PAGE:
Connelly is 65. We met at Birds on Franklin Avenue, instantly recognizable with its orange awning and low-key vibe. With his close-cropped white hair and goatee, he looks a little like a Roman senator thrust into wire-rimmed glasses; his personality is quiet and wry, methodical, unpretentious. Even after selling 80 million books, he sounds most like a crime reporter, as he was for seven years at the Los Angeles Times.

The job gave him contacts in the police force that sustain his writing to this day. Ballard is based in part on Mitzi Roberts, who herself used the overnight shift as a way to crack the glass ceiling into the ranks of LAPD detectives. (She now runs the cold case department, which is its own tale—short on people, she enlisted eight volunteers, “mostly ex-LAPD, one ex-prosecutor,” according to Connelly, much in the way Ballard deploys Bosch.)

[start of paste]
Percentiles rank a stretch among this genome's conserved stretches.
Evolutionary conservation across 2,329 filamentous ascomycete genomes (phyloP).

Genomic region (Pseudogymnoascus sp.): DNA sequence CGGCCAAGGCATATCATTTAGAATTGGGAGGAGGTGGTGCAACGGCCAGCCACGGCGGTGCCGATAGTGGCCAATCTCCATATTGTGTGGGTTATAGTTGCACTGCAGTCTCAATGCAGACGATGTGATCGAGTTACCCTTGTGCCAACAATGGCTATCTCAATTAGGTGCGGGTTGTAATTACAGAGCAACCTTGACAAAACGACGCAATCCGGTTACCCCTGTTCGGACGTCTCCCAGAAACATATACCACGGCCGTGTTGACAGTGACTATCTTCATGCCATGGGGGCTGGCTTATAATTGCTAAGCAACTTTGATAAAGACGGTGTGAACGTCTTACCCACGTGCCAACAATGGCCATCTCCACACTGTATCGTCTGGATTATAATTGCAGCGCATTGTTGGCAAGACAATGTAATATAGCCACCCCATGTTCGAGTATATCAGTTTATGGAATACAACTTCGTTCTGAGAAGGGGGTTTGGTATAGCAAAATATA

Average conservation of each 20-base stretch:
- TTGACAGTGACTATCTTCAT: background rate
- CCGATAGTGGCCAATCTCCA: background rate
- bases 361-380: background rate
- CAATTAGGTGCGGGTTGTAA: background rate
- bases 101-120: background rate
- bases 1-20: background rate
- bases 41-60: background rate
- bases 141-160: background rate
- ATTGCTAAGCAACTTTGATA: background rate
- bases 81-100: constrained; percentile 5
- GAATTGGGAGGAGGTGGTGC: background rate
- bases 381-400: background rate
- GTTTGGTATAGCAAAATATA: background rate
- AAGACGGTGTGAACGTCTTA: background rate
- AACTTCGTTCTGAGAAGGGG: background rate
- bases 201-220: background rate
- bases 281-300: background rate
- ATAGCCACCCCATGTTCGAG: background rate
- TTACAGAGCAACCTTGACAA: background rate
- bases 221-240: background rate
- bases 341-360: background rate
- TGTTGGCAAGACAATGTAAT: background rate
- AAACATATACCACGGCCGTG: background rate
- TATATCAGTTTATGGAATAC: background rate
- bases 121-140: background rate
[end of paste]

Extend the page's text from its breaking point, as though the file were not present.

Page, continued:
“Ballard is an exaggeration of Mitzi’s personality,” said Connelly. He introduced Ballard in 2017’s The Late Show, a young cop isolated on the force because she’d reported a superior for sexual harassment, living on the beach so she can surf. “Mitzi would finish her midnight shift and go surf. She vetted the draft of The Late Show and said, ‘You gotta have a dog—when I would surf, my dog would stay with my stuff.’ ​” Connelly added a dog.